2- Thermography analysis even thermometry analysis
3- Current analysis
4- Vibration analysis.

Hermann MBAMI
Responsible of Predictive maintenance cell.
Pob: 54 SMS&Methodes ALUCAM Edea, Cameroun
Tel: +237 346 40 24 poste 4679
Fax: +237 346 49 49
Port: +237 765 17 43
e-mail: hermann.mbami-engo/external@alcan.com
quote:
there are a number of technologies that are not represented but there were no champions for those tests


I am disappointed that the IEEE commitee would only include technologies because they are lobbyed by instrument vendors. How can "Noise" be simply mentioned without suggesting audio sound measurement? I could get on a soap box on this topic, but time is limited!

Another obvious omission to the "technologies" is shaft torque and torsional vibrations. I would expect that the IEEE commitee should be focused on identifying all available and practical technologies for assessing motor and power train condition rather than a few suggested by the loud voices of a few vendors.

Walt
My personal opinion is that what the IEEE discusses are by and large the mainstream tests. There are a wealth of other possible monitoring opportunities. But they have to draw the line somewhere.

I'll mention there is one very low-tech cheap partial discharge test you can attempt with the Draeger tube sampling equipment available from the Industrial Safety department of most industrial facilities: an ozone test. Any ozone above the detectable level (I think it's 100 ppb) in the motor discharge airstream is a bad sign. The likelihood of actually finding or confirming a bad machine using the standard ozone test would be 0 for 460vac machines, not much better 4kv machines, and a lot better for 13.2kv machines imo. I have tried it out during a shop ac hi-pot tests and it did detect ozone at about 10 times minimum detectable during that test. I also checked several of my 13.2kv motors during operation and didn't find anything above minimum detectable yet. I think the tremendous dilution created by the operating air-flow (compared to the stationary hi-potted machine) means that even if I had the same level of pd going on in my operating motor as was going on in that hi-potted machine, it would still be below minimum detectable due to the dilution. But thinking about it now, there is a way to improve the minimum sensitivity of the test simply by increasing the air volume drawn through a single tube. One of these days I'll get out and keep drawing air on one of my bad actor motors (indicated by traditional p.d monitoring) until I get an indication, then back-calculate the concentration. At any rate it's easy, quick and cheap to try. The ozone tubes costs about a buck each and are used up each time you do a test. The Draeger hand sample pump (if you don't already have it) costs maybe $100, but once you buy it you can use it over and over again.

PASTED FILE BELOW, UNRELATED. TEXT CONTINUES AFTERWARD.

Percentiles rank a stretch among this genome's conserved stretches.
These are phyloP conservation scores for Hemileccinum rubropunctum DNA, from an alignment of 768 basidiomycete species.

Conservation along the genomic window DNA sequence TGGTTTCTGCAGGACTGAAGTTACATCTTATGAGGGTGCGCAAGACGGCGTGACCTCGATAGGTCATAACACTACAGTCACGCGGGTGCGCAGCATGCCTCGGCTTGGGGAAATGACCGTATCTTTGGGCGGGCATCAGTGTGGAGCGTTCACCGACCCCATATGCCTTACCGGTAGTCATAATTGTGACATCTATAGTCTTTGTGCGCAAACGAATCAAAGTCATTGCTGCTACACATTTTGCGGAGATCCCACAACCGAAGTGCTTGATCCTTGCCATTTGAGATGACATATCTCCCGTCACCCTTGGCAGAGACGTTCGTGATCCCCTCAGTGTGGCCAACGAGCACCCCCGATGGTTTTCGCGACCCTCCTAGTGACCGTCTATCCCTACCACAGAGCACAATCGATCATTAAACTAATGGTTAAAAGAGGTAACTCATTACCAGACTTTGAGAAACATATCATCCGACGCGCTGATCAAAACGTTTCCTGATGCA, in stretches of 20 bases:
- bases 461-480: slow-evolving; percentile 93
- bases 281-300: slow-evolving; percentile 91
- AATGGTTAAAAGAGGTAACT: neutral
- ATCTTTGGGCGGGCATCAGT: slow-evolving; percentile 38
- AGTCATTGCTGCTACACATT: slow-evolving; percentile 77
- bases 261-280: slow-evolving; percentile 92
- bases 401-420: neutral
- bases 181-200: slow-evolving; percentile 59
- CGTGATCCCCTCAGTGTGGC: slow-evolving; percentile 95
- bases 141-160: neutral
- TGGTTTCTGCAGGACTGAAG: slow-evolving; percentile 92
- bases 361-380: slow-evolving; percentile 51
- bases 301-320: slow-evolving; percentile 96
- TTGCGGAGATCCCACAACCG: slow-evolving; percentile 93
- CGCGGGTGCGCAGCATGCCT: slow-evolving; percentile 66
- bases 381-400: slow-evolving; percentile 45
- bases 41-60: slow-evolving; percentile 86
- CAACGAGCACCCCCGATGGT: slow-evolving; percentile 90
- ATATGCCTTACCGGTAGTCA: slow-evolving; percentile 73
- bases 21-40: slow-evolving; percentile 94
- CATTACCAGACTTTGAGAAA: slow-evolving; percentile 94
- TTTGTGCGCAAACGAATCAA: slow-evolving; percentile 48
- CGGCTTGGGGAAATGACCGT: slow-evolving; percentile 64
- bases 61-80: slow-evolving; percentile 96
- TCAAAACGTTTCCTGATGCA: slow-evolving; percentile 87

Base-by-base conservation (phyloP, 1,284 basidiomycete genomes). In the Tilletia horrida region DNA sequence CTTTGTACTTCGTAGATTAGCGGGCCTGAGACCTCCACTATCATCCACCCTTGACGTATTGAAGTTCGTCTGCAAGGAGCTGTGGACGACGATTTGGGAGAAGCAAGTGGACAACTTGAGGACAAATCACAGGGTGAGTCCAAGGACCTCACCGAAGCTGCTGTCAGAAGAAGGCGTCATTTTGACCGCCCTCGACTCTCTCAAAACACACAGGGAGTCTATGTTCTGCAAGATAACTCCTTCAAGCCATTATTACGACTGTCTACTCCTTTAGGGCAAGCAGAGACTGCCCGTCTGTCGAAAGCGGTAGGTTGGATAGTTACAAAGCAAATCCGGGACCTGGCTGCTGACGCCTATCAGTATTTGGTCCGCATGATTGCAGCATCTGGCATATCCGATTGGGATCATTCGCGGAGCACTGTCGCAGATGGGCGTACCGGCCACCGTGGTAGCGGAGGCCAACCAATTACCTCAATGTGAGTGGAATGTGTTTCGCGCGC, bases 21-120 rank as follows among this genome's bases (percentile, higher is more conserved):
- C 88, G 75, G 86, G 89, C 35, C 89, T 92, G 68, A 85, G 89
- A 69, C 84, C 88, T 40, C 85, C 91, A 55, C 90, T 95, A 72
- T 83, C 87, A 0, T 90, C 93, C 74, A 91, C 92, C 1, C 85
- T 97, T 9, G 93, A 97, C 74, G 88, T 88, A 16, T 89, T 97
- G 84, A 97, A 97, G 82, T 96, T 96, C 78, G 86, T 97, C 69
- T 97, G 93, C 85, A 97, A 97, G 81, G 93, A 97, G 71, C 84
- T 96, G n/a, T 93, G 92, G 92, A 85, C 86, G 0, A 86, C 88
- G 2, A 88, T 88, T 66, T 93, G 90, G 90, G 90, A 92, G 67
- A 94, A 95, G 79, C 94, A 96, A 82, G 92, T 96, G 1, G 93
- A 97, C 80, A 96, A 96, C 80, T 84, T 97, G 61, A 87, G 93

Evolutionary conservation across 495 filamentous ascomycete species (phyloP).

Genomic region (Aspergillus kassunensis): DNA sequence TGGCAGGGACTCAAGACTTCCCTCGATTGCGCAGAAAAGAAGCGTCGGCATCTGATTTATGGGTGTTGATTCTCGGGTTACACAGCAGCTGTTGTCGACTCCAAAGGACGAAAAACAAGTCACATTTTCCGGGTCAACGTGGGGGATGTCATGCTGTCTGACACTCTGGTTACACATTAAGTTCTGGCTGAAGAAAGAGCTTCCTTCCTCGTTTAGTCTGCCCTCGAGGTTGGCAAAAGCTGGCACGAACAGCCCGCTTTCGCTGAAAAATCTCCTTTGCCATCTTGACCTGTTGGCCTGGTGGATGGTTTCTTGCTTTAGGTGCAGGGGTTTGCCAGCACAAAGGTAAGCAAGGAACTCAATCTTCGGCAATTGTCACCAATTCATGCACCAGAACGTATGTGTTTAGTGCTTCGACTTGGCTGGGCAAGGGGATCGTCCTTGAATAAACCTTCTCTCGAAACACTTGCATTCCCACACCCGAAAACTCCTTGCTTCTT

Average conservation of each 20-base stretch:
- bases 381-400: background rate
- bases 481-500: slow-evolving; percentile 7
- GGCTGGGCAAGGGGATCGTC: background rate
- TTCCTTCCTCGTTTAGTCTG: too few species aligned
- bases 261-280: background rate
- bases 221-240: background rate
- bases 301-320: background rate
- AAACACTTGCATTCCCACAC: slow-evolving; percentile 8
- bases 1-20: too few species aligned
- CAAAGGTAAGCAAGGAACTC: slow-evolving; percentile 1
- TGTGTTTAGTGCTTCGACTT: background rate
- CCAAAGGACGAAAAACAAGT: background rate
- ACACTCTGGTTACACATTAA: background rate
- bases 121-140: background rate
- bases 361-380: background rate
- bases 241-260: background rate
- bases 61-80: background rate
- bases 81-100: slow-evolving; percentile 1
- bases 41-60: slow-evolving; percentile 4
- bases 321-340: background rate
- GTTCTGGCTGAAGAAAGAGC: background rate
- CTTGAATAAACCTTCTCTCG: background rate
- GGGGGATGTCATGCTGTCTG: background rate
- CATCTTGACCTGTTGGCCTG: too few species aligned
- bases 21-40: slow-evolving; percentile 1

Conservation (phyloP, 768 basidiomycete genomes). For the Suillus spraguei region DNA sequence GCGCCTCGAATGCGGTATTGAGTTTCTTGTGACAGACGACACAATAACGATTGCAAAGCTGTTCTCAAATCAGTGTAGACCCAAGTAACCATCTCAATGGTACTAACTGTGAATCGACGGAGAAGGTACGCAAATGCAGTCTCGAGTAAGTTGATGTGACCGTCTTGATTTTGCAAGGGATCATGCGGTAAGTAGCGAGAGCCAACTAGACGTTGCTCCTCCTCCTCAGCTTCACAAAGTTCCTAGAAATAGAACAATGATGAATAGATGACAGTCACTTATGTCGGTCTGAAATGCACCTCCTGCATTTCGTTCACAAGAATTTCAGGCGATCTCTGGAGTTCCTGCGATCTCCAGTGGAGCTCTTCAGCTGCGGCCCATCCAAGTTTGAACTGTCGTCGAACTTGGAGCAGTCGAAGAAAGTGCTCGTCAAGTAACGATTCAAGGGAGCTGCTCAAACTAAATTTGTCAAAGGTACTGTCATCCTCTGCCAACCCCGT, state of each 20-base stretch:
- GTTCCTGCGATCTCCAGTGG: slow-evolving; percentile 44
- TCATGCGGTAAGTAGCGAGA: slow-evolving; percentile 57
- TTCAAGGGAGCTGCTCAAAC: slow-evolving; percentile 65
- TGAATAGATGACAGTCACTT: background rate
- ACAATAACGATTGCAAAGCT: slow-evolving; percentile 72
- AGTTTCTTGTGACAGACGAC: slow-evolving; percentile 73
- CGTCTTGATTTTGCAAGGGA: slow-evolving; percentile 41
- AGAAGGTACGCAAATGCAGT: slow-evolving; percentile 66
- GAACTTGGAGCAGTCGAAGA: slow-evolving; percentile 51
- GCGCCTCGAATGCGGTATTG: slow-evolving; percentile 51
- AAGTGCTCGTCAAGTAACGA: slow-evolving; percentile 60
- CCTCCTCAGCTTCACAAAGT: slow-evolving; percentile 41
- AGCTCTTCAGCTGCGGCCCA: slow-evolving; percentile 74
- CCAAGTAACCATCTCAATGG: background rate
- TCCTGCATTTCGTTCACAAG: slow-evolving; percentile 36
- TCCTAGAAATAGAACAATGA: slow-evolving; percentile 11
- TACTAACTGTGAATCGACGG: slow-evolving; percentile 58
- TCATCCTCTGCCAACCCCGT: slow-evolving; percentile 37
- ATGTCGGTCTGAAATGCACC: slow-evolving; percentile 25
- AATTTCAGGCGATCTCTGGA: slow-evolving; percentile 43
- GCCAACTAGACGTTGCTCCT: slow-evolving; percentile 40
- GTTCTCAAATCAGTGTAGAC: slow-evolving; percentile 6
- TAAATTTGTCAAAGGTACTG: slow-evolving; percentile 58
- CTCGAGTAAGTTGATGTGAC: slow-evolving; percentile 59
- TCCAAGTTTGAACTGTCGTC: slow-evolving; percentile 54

Walt: